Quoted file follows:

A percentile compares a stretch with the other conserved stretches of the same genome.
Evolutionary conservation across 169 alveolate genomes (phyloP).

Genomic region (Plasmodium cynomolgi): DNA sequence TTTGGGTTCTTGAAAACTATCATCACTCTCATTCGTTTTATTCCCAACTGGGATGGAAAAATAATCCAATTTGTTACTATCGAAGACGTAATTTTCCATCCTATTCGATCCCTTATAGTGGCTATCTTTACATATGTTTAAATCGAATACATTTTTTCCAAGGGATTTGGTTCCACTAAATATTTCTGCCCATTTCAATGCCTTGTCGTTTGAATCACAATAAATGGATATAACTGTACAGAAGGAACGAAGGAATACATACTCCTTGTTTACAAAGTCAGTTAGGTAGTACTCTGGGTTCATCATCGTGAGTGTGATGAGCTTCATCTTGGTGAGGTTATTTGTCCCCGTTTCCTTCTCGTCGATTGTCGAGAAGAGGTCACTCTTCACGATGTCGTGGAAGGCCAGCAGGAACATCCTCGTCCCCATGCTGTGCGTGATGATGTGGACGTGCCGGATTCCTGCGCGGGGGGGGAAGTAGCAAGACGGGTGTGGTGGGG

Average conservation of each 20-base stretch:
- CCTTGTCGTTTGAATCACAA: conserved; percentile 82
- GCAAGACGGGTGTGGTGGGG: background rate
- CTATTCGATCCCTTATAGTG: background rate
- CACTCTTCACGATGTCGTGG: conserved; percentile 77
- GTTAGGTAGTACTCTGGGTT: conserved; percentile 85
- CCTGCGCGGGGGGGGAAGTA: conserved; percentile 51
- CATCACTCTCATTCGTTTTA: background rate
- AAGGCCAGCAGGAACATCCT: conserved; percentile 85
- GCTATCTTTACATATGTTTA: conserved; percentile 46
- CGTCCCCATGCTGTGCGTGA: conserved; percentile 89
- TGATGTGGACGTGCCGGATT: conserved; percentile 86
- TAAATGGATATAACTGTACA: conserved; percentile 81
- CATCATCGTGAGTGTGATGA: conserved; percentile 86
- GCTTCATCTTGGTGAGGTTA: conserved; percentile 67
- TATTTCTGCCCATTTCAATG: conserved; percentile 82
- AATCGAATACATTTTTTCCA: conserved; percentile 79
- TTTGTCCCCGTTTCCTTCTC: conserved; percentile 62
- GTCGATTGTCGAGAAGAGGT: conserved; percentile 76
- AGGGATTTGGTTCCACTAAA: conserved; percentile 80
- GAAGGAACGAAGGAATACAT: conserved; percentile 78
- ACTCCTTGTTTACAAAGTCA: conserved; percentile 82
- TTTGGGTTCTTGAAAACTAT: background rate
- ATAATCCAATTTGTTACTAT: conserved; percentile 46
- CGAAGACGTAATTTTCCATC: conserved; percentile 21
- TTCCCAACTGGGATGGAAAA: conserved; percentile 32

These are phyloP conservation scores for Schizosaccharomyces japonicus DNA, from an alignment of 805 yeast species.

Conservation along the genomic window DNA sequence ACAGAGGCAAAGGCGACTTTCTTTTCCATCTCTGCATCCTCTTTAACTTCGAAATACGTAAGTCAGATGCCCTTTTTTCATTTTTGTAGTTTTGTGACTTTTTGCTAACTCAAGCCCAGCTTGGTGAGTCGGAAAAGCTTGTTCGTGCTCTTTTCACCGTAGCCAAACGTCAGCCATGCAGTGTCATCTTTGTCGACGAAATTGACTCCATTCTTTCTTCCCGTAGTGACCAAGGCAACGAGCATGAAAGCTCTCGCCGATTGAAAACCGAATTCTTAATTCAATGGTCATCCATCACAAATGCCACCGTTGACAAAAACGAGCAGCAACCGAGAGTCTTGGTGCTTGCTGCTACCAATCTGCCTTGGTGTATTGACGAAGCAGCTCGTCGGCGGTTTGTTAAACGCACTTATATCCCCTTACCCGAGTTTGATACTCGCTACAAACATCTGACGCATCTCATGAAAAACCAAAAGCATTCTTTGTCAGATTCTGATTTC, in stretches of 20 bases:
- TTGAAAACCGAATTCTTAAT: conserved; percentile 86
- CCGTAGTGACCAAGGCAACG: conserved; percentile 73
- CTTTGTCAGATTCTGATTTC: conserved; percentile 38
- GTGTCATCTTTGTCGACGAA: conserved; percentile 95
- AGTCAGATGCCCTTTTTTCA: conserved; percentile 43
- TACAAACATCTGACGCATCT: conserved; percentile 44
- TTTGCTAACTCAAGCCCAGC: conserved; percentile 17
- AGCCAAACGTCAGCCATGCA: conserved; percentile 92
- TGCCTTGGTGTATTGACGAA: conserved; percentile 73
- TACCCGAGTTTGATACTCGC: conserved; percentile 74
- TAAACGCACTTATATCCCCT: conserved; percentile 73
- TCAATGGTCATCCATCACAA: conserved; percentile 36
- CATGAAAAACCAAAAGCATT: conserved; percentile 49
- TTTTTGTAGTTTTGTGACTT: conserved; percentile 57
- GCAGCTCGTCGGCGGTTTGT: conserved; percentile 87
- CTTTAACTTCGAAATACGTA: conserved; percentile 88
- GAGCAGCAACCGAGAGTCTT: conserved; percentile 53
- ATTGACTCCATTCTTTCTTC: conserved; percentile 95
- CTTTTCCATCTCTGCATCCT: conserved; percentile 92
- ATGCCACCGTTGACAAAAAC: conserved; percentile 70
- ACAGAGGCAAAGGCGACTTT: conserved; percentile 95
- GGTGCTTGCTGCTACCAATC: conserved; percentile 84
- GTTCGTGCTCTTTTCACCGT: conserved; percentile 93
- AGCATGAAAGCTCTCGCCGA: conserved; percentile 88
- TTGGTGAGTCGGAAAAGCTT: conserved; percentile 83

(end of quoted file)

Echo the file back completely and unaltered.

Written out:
A percentile compares a stretch with the other conserved stretches of the same genome.
Evolutionary conservation across 169 alveolate genomes (phyloP).

Genomic region (Plasmodium cynomolgi): DNA sequence TTTGGGTTCTTGAAAACTATCATCACTCTCATTCGTTTTATTCCCAACTGGGATGGAAAAATAATCCAATTTGTTACTATCGAAGACGTAATTTTCCATCCTATTCGATCCCTTATAGTGGCTATCTTTACATATGTTTAAATCGAATACATTTTTTCCAAGGGATTTGGTTCCACTAAATATTTCTGCCCATTTCAATGCCTTGTCGTTTGAATCACAATAAATGGATATAACTGTACAGAAGGAACGAAGGAATACATACTCCTTGTTTACAAAGTCAGTTAGGTAGTACTCTGGGTTCATCATCGTGAGTGTGATGAGCTTCATCTTGGTGAGGTTATTTGTCCCCGTTTCCTTCTCGTCGATTGTCGAGAAGAGGTCACTCTTCACGATGTCGTGGAAGGCCAGCAGGAACATCCTCGTCCCCATGCTGTGCGTGATGATGTGGACGTGCCGGATTCCTGCGCGGGGGGGGAAGTAGCAAGACGGGTGTGGTGGGG

Average conservation of each 20-base stretch:
- CCTTGTCGTTTGAATCACAA: conserved; percentile 82
- GCAAGACGGGTGTGGTGGGG: background rate
- CTATTCGATCCCTTATAGTG: background rate
- CACTCTTCACGATGTCGTGG: conserved; percentile 77
- GTTAGGTAGTACTCTGGGTT: conserved; percentile 85
- CCTGCGCGGGGGGGGAAGTA: conserved; percentile 51
- CATCACTCTCATTCGTTTTA: background rate
- AAGGCCAGCAGGAACATCCT: conserved; percentile 85
- GCTATCTTTACATATGTTTA: conserved; percentile 46
- CGTCCCCATGCTGTGCGTGA: conserved; percentile 89
- TGATGTGGACGTGCCGGATT: conserved; percentile 86
- TAAATGGATATAACTGTACA: conserved; percentile 81
- CATCATCGTGAGTGTGATGA: conserved; percentile 86
- GCTTCATCTTGGTGAGGTTA: conserved; percentile 67
- TATTTCTGCCCATTTCAATG: conserved; percentile 82
- AATCGAATACATTTTTTCCA: conserved; percentile 79
- TTTGTCCCCGTTTCCTTCTC: conserved; percentile 62
- GTCGATTGTCGAGAAGAGGT: conserved; percentile 76
- AGGGATTTGGTTCCACTAAA: conserved; percentile 80
- GAAGGAACGAAGGAATACAT: conserved; percentile 78
- ACTCCTTGTTTACAAAGTCA: conserved; percentile 82
- TTTGGGTTCTTGAAAACTAT: background rate
- ATAATCCAATTTGTTACTAT: conserved; percentile 46
- CGAAGACGTAATTTTCCATC: conserved; percentile 21
- TTCCCAACTGGGATGGAAAA: conserved; percentile 32

These are phyloP conservation scores for Schizosaccharomyces japonicus DNA, from an alignment of 805 yeast species.

Conservation along the genomic window DNA sequence ACAGAGGCAAAGGCGACTTTCTTTTCCATCTCTGCATCCTCTTTAACTTCGAAATACGTAAGTCAGATGCCCTTTTTTCATTTTTGTAGTTTTGTGACTTTTTGCTAACTCAAGCCCAGCTTGGTGAGTCGGAAAAGCTTGTTCGTGCTCTTTTCACCGTAGCCAAACGTCAGCCATGCAGTGTCATCTTTGTCGACGAAATTGACTCCATTCTTTCTTCCCGTAGTGACCAAGGCAACGAGCATGAAAGCTCTCGCCGATTGAAAACCGAATTCTTAATTCAATGGTCATCCATCACAAATGCCACCGTTGACAAAAACGAGCAGCAACCGAGAGTCTTGGTGCTTGCTGCTACCAATCTGCCTTGGTGTATTGACGAAGCAGCTCGTCGGCGGTTTGTTAAACGCACTTATATCCCCTTACCCGAGTTTGATACTCGCTACAAACATCTGACGCATCTCATGAAAAACCAAAAGCATTCTTTGTCAGATTCTGATTTC, in stretches of 20 bases:
- TTGAAAACCGAATTCTTAAT: conserved; percentile 86
- CCGTAGTGACCAAGGCAACG: conserved; percentile 73
- CTTTGTCAGATTCTGATTTC: conserved; percentile 38
- GTGTCATCTTTGTCGACGAA: conserved; percentile 95
- AGTCAGATGCCCTTTTTTCA: conserved; percentile 43
- TACAAACATCTGACGCATCT: conserved; percentile 44
- TTTGCTAACTCAAGCCCAGC: conserved; percentile 17
- AGCCAAACGTCAGCCATGCA: conserved; percentile 92
- TGCCTTGGTGTATTGACGAA: conserved; percentile 73
- TACCCGAGTTTGATACTCGC: conserved; percentile 74
- TAAACGCACTTATATCCCCT: conserved; percentile 73
- TCAATGGTCATCCATCACAA: conserved; percentile 36
- CATGAAAAACCAAAAGCATT: conserved; percentile 49
- TTTTTGTAGTTTTGTGACTT: conserved; percentile 57
- GCAGCTCGTCGGCGGTTTGT: conserved; percentile 87
- CTTTAACTTCGAAATACGTA: conserved; percentile 88
- GAGCAGCAACCGAGAGTCTT: conserved; percentile 53
- ATTGACTCCATTCTTTCTTC: conserved; percentile 95
- CTTTTCCATCTCTGCATCCT: conserved; percentile 92
- ATGCCACCGTTGACAAAAAC: conserved; percentile 70
- ACAGAGGCAAAGGCGACTTT: conserved; percentile 95
- GGTGCTTGCTGCTACCAATC: conserved; percentile 84
- GTTCGTGCTCTTTTCACCGT: conserved; percentile 93
- AGCATGAAAGCTCTCGCCGA: conserved; percentile 88
- TTGGTGAGTCGGAAAAGCTT: conserved; percentile 83